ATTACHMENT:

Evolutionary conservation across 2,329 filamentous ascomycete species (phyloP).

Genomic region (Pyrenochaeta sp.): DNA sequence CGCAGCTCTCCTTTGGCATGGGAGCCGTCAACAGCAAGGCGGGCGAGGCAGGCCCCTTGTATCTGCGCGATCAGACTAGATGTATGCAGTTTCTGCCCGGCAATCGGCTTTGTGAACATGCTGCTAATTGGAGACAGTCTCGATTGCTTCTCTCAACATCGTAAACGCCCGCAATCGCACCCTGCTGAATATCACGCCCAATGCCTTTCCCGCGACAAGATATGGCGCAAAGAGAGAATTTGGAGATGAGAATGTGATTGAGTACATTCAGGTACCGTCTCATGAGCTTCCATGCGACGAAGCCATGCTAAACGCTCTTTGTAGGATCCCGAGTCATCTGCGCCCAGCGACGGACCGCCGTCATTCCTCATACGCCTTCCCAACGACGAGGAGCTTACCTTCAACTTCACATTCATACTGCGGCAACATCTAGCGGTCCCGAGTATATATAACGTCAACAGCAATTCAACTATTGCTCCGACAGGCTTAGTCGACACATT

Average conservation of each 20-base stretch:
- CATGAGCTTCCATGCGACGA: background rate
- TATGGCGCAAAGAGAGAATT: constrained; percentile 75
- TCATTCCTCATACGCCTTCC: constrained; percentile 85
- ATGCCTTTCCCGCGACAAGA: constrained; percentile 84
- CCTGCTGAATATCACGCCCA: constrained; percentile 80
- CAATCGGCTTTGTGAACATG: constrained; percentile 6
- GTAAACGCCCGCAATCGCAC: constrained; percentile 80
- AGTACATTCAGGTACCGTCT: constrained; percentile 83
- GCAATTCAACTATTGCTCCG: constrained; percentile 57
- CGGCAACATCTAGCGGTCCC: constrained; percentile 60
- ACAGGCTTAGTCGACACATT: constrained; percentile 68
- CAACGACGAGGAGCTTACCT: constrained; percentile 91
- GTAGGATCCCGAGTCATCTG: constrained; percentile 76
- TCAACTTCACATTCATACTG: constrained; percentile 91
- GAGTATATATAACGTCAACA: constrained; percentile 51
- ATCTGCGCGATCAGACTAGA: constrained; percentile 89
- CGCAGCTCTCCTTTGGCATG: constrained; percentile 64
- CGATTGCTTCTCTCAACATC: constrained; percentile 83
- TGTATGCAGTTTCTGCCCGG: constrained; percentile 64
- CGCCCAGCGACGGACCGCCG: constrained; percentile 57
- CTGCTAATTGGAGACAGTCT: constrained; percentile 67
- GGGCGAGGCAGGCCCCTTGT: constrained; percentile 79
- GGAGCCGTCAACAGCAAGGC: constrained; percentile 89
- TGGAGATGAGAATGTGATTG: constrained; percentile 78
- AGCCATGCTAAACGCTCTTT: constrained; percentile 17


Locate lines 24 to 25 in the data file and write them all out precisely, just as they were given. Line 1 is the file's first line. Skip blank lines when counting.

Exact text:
- CTGCTAATTGGAGACAGTCT: constrained; percentile 67
- GGGCGAGGCAGGCCCCTTGT: constrained; percentile 79